Author Topic: Tenses  (Read 746 times)

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Offline GEOvanne

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Tenses
« on: July 16, 2011, 09:38:46 pm »
Since I learned about tenses (am, er, ol), they have been giving me problems (well except er).
Apart from placing them in the right position while speaking (or thinking), I don't know how to use them properly.

Whats the difference between 'am I verbed' and 'ol I have verbed'?
I know we use it in english but my dialect doesn't use it, much.
I also have that problem with spanish have 3 different ways of saying stuff in the past.

Could someone explain these to me?

Offline Plumps

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Re: Tenses
« Reply #1 on: July 17, 2011, 07:18:52 am »
First of all, I know how you feel. In my language this concept doesn’t exist merely through the form of the verb but we need other little words/filler to make clear what ‹ol› and ‹er› describe in Na’vi. ;)

Second, ‹ol› and ‹er› don’t count as tenses, but these are called aspect. They show you whether an action that is talked about is finished (‹ol›) or ongoing (‹er›).

The real tenses are ‹am›, ‹ìm›, ‹ìy›, and ‹ay›. With them you might face the problem to determine when something is distant past/future (‹am›, ‹ay›) or near/immediate past/future (‹ìm›, ‹ìy›). As with all these time words, I think they are subjective and depend on the situation you want to use them.

I’m not the expert with this (and I hope people will correct me if I’m wrong), so this is how I understand the difference.

oe tamìran, I walked (in the past, it’s just a recount of an action)
oe tolìran, I have walked (it’s an action that is finished, probably within a greater context surrounded by other actions that are ongoing…)

But notice that ‹ol› and ‹er› are not restricted to past. They can also appear in present and future, so, theoretically, oe tolìran could (without a greater context) also mean ‘I will have walked’

Offline Tirea Aean

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Re: Tenses
« Reply #2 on: July 17, 2011, 12:15:37 pm »
srane, ma Plumps, as far as I know as well, you are correct.

ol isn't a past tense, but an indication that the action is complete, whatever time it is/was/will be.
er of course is just an indication of something that is ongoing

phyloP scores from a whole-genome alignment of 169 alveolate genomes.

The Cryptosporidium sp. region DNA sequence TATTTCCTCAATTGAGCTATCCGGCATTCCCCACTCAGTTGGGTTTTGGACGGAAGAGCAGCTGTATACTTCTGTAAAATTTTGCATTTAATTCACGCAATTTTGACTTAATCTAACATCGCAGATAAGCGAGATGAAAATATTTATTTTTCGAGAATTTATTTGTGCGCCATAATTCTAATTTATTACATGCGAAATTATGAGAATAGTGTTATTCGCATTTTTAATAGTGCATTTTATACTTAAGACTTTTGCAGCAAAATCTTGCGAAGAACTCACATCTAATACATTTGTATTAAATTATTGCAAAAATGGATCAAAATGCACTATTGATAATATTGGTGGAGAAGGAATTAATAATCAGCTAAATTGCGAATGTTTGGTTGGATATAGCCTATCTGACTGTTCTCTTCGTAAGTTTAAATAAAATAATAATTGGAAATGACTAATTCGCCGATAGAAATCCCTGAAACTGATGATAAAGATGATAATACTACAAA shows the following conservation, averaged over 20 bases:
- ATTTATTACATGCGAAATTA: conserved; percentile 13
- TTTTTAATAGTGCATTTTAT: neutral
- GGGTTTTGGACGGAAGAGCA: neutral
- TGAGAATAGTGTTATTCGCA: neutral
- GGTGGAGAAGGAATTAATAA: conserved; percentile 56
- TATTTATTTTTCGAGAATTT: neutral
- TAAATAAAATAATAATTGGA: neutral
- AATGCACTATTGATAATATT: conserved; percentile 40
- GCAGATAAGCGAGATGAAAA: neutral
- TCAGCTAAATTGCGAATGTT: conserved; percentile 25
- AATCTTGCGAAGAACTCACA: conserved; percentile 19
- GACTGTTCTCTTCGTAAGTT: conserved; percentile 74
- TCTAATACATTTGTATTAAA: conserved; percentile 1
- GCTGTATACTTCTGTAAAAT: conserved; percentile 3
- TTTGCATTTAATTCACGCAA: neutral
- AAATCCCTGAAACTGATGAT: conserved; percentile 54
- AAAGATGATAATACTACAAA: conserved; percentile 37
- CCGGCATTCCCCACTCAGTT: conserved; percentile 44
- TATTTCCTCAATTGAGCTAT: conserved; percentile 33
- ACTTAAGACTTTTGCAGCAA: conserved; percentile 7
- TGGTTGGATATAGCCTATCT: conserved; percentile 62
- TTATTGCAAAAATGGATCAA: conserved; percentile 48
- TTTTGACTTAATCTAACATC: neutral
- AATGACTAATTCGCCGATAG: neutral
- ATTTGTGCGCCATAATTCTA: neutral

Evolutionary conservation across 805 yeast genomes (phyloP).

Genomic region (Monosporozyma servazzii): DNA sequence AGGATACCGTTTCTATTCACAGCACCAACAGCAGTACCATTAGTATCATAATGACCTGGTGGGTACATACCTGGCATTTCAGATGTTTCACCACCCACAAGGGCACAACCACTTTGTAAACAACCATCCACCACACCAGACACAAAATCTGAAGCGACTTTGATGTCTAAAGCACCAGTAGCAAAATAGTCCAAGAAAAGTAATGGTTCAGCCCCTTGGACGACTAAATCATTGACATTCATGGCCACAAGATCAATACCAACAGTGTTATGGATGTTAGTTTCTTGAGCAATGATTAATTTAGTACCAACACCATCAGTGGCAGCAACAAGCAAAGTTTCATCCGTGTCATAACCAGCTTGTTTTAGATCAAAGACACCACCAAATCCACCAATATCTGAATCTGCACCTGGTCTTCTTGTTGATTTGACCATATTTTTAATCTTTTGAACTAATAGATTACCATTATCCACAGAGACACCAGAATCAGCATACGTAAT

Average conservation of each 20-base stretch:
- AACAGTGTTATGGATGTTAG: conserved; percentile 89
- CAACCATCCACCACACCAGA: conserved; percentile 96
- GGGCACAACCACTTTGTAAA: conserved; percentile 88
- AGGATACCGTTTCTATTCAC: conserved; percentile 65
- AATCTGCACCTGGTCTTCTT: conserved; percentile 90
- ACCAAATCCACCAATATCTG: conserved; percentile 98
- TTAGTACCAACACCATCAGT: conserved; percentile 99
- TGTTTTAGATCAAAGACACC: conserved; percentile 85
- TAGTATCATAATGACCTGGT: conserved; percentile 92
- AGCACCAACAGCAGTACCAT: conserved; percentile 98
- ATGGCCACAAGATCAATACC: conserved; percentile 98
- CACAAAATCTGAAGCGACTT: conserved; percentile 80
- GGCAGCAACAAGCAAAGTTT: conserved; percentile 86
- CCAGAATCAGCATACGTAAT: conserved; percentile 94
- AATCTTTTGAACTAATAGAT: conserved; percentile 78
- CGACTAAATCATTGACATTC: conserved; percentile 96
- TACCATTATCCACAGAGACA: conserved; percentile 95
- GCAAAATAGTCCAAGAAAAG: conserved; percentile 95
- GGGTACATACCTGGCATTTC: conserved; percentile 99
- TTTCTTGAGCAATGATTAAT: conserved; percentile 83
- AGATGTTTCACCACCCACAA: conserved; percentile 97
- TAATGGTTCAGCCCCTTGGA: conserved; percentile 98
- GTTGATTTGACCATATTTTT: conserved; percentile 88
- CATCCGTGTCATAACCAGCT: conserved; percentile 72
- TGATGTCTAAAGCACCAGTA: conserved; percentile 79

am is a general past tense, ìm more specifically, recent past.
ay and ìy same thing, but about the future.

here is a little something from the NgayNume project about a visual conceptualization of tenses and aspect in na'vi. (and kinda infixes in general)


Offline Blue Elf

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Re: Tenses
« Reply #3 on: July 17, 2011, 02:55:39 pm »
Oe lu skxawng skxakep. Slä oe nerume mi.
"Oe tasyätxaw ulte koren za'u oehu" (Limonádový Joe)


Offline Tanri

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Re: Tenses
« Reply #4 on: July 18, 2011, 09:11:07 am »
Another little bit of knowledge about aspect is available here:
http://forum.learnnavi.org/vocab-phrases/no-su-this-day/msg461795/#msg461795
and following post ta omängum fra'uti.

There are lots of information about aspect and tense on this forum, but i think that the very important thing is to find and realize in what way exactly they works in your native language. With that knowledge, you can then compare them with Na’vi.
For example, how your native language differ between these:

Tomorrow, i will hunt the yerik. (Trray oel talyaron yerikit.) - future tense combined with perfective aspect
You want to succesfully hunt the yerik - you want to finish the hunt tomorrow, and to have some steaks for dinner.
So, you want to accomplish some results, you want to finish that action tomorrow.
In another words, tomorrow, when you will land your ikran next to yerik that you killed, it is about perfective (ol) aspect - the action is done.

Tomorrow, i will be hunting the yerik. (Trray oel taryaron yerikit.) - future tense combined with imperfective aspect
Doesn't matter if you will succeed or not, you are simply going to hunt tomorrow regardless of result.
All what you want is hunting tomorrow.
In another words, tomorrow, when you will be still flying over a some yeriks, it is about imperfective (er) aspect - the action is still in progress.

To succesfully understand the tense/aspect system in Na’vi, try to separate them and look at some action from viewpoint of tense/aspect separately:
-Tense: "Is the action placed to the past, to the future, or it is happening now?"
-Aspect: "Am i talking about already finished action, or this action was/will be/is in progress?"
Tìvawmìri txopu rä’ä si. Nrr!

 

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